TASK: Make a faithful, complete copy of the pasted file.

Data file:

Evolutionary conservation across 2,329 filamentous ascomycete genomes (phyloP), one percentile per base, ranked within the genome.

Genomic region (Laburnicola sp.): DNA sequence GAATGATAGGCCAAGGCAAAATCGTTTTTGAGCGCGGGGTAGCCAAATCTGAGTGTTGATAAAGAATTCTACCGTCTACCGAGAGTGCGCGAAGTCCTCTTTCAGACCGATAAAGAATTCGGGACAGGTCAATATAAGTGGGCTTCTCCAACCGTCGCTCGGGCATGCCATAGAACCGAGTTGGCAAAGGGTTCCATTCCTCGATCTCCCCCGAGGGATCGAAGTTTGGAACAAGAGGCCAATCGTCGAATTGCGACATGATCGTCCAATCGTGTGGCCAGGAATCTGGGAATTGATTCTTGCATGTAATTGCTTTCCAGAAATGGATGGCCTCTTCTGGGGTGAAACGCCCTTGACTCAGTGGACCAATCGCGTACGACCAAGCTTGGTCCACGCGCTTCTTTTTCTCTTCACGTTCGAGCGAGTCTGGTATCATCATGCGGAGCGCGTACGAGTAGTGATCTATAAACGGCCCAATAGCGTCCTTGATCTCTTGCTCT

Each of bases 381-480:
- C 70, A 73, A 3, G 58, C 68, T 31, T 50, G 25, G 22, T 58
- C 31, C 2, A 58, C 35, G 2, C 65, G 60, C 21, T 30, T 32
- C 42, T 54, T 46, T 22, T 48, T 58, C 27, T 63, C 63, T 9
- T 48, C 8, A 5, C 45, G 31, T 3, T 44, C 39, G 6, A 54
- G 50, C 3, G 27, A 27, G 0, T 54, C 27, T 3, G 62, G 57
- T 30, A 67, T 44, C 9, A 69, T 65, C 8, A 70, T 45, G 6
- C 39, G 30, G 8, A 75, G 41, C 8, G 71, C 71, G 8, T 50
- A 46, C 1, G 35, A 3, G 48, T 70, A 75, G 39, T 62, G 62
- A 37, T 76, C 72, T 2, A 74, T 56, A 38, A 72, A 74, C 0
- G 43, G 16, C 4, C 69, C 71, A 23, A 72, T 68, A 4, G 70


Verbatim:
Evolutionary conservation across 2,329 filamentous ascomycete genomes (phyloP), one percentile per base, ranked within the genome.

Genomic region (Laburnicola sp.): DNA sequence GAATGATAGGCCAAGGCAAAATCGTTTTTGAGCGCGGGGTAGCCAAATCTGAGTGTTGATAAAGAATTCTACCGTCTACCGAGAGTGCGCGAAGTCCTCTTTCAGACCGATAAAGAATTCGGGACAGGTCAATATAAGTGGGCTTCTCCAACCGTCGCTCGGGCATGCCATAGAACCGAGTTGGCAAAGGGTTCCATTCCTCGATCTCCCCCGAGGGATCGAAGTTTGGAACAAGAGGCCAATCGTCGAATTGCGACATGATCGTCCAATCGTGTGGCCAGGAATCTGGGAATTGATTCTTGCATGTAATTGCTTTCCAGAAATGGATGGCCTCTTCTGGGGTGAAACGCCCTTGACTCAGTGGACCAATCGCGTACGACCAAGCTTGGTCCACGCGCTTCTTTTTCTCTTCACGTTCGAGCGAGTCTGGTATCATCATGCGGAGCGCGTACGAGTAGTGATCTATAAACGGCCCAATAGCGTCCTTGATCTCTTGCTCT

Each of bases 381-480:
- C 70, A 73, A 3, G 58, C 68, T 31, T 50, G 25, G 22, T 58
- C 31, C 2, A 58, C 35, G 2, C 65, G 60, C 21, T 30, T 32
- C 42, T 54, T 46, T 22, T 48, T 58, C 27, T 63, C 63, T 9
- T 48, C 8, A 5, C 45, G 31, T 3, T 44, C 39, G 6, A 54
- G 50, C 3, G 27, A 27, G 0, T 54, C 27, T 3, G 62, G 57
- T 30, A 67, T 44, C 9, A 69, T 65, C 8, A 70, T 45, G 6
- C 39, G 30, G 8, A 75, G 41, C 8, G 71, C 71, G 8, T 50
- A 46, C 1, G 35, A 3, G 48, T 70, A 75, G 39, T 62, G 62
- A 37, T 76, C 72, T 2, A 74, T 56, A 38, A 72, A 74, C 0
- G 43, G 16, C 4, C 69, C 71, A 23, A 72, T 68, A 4, G 70